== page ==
As we age, our hearts change and those aged over 65 are more susceptible to stroke, heart attack, coronary heart disease and potential heart failure. Age-related changes to the heart might include an irregular, fast or slow heartbeat, thickening of the heart wall and problems with the valves of the heart which control blood flow. Our hearts also don’t beat as fast during physical activity or when we are stressed, and arteries can become hardened causing high blood pressure.
A family history of heart problems can also increase your risk of heart disease, making it even more important to ensure that you lead a lifestyle that minimises or delays your chances of developing a serious heart condition. High cholesterol, diabetes, high blood pressure and other comorbidities need to be well managed, in conjunction with your doctor, to ensure that medications are being taken correctly and to minimise potential health problems.
What exactly is a Heart Attack?
A heart attack occurs when a coronary artery which supplies blood to your heart becomes blocked. The heart pumps blood all over your body through the circulatory system, so if this is interrupted damage occurs and this can be fatal.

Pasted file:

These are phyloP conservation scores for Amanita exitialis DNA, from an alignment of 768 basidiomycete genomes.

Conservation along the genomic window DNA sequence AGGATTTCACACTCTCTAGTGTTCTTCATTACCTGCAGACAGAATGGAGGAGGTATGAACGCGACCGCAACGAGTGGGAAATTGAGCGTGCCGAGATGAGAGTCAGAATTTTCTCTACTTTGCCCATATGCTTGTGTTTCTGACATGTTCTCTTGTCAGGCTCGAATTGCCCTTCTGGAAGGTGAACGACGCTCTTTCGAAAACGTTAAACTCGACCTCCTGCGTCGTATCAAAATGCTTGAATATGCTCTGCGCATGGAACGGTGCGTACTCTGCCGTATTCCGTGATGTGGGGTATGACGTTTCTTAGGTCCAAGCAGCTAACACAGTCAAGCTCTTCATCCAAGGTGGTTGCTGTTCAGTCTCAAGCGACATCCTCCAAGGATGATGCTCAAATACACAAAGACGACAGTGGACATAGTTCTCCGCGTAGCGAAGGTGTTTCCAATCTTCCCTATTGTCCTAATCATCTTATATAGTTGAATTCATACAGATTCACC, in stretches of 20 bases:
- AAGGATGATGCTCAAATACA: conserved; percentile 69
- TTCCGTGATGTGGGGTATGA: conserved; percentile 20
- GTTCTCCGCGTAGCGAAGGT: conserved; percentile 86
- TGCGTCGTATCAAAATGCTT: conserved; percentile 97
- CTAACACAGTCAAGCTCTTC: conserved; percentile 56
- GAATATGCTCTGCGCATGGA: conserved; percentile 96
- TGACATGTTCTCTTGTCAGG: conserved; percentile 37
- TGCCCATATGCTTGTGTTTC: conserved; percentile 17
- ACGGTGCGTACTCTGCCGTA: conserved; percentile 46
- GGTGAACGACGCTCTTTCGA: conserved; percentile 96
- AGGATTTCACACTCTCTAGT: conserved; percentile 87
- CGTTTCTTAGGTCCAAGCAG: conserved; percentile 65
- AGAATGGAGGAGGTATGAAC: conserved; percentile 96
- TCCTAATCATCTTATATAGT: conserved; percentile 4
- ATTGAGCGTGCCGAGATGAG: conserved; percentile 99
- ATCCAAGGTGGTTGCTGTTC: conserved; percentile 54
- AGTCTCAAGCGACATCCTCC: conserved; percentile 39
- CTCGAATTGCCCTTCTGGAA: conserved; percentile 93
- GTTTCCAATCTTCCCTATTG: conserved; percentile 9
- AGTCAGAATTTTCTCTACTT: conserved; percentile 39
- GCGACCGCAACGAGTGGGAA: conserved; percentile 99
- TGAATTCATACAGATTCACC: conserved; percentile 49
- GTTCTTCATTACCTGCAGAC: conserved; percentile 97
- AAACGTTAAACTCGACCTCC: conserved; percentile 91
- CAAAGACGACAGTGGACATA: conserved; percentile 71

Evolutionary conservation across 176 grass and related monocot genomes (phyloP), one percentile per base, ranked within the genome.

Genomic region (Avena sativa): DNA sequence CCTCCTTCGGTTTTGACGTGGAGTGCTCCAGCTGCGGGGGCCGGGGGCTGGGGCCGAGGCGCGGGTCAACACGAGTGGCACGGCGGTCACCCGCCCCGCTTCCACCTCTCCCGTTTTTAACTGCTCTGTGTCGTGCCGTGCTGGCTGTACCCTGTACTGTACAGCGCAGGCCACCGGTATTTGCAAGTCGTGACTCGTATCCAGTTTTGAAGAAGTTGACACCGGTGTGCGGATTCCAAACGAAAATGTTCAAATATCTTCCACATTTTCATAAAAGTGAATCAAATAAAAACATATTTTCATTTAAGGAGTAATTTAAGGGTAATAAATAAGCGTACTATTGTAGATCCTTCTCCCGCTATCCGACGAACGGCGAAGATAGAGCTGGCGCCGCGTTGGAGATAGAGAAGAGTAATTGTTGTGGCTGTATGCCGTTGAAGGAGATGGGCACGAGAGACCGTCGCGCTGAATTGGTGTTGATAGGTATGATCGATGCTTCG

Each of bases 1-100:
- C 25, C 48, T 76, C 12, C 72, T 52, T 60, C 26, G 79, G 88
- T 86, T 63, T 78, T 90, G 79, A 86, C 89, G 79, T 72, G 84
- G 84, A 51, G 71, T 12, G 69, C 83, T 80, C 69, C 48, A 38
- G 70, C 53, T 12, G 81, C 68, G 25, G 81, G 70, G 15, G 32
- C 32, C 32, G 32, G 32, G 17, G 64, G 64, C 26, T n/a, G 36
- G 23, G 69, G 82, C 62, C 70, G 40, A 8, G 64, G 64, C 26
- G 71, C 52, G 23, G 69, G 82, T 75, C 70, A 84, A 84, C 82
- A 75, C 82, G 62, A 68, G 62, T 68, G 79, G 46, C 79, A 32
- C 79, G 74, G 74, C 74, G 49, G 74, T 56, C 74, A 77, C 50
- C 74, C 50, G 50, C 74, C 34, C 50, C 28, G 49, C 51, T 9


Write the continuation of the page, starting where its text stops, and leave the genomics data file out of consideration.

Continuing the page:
Heart Attack Signs and Symptoms
- Sweating or cold sweat
- Chest discomfort or pain (angina). This can feel like an uncomfortable pressure, aching, numbness, squeezing, fullness or pain in your chest. The discomfort can spread to your arms, neck, jaw or back. It can last for several minutes and it is important to note that these symptoms can come and go.
- Nausea, indigestion or vomiting.
- Shortness of breath or difficulty breathing – with or without chest discomfort.
- Dizziness, light-headedness, feeling faint or anxious.
What to do
If you feel the above heart attack signs for more than 10 minutes of rest, or if symptoms are severe or getting worse, call Triple Zero (000) immediately for an Ambulance.
How is a Heart Attack Diagnosed?
- Electrocardiogram (ECG)
- Blood Tests
- Coronary Catheterisation (Angiogram)
Once a heart attack is diagnosed by medical tests, restoring blood flow to the heart is key. The faster this happens the less heart muscle is damaged. Heart attack treatments may involve surgery or medications.
Every minute counts during a heart attack, so if you are experiencing warning signs don’t delay, tell someone. Heart attack symptoms can be different for each person. More than 12 Million Australians have three or more heart attack risk factors so it’s not something to take lightly. On average 20 Australians die each day from a heart attack, so if you feel something, say something!
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